Back on May 23, 2006, longtime Oilers anthem singer Paul Lorieau made a hockey fan out of me.
I'd played the game, appreciated it, studied and dedicated a good portion of my life to it, but never before did I live it the way I did that night at Rexall Place.
It was Game 3 of the Western Conference Final against the Anaheim Mighty Ducks. Adding to an already unforgettable atmosphere and enveloping the passion of Oil Country, Lorieau did what legends do.
With 16,839 proud fans in attendance, you couldn't hear a word as Paul sang the opening three lines of the Canadian national anthem, O Canada. As the anthem continued, he raised his microphone high into the air, letting the Oilers faithful take over and sing it to the end, all in unison.
Looking down from Section 336 and losing my voice in the process, it was a moment I'll never forget. Charged on emotion, Rexall had never been louder. It was at that moment when our game became more than a sport to me.
In an instant, it evolved into a production -- a live broadcast of entertainment and moving experiences not understood unless there's some kind of emotional investment.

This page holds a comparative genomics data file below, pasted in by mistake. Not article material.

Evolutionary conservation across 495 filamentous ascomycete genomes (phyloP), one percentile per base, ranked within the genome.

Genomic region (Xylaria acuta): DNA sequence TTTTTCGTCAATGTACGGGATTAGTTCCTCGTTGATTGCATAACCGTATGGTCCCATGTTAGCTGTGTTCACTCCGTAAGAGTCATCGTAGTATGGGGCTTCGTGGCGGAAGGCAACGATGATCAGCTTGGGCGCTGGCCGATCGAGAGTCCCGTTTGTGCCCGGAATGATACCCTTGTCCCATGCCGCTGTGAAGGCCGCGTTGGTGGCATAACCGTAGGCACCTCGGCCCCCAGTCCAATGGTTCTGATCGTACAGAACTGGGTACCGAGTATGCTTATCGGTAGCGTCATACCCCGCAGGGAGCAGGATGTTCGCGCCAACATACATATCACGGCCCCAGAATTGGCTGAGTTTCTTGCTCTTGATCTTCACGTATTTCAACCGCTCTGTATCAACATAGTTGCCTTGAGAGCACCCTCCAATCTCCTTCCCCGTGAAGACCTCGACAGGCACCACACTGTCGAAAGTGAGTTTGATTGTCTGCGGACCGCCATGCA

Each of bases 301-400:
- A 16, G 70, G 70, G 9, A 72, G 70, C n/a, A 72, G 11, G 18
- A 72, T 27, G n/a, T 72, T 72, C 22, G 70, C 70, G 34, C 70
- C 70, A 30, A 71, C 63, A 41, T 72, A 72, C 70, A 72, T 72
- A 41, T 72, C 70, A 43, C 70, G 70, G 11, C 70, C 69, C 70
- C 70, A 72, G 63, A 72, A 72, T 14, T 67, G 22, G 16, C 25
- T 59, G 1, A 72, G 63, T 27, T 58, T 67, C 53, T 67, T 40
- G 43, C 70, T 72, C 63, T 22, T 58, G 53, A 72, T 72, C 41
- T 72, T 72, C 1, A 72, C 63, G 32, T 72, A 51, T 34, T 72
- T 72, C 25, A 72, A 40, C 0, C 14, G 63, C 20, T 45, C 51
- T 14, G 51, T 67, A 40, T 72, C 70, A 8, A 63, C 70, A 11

Right then and there, I lived the game to its fullest potential. The goosebumps were proof of that.
That was the impact Paul had. Singing passionately and from the heart, he brought Oil Country together to share and be a part of something special.
His name is synonymous with that game, the 2006 playoff run and 30 great years of Oilers hockey.
Joining the club back in 1981, Lorieau performed O Canada and the Star Spangled Banner at Rexall Place for nearly three full decades. Retiring in 2011, he belted out his Canadian swansong on April 8 against the Minnesota Wild.
Paul lost his battle with cancer last night in Edmonton. He leaves behind four daughters (Camille, Danielle, Jocelyne and Lisa) and five grandchildren.
Thank you for the memories, Paul. The city of Edmonton and Oilers fans everywhere will miss you dearly.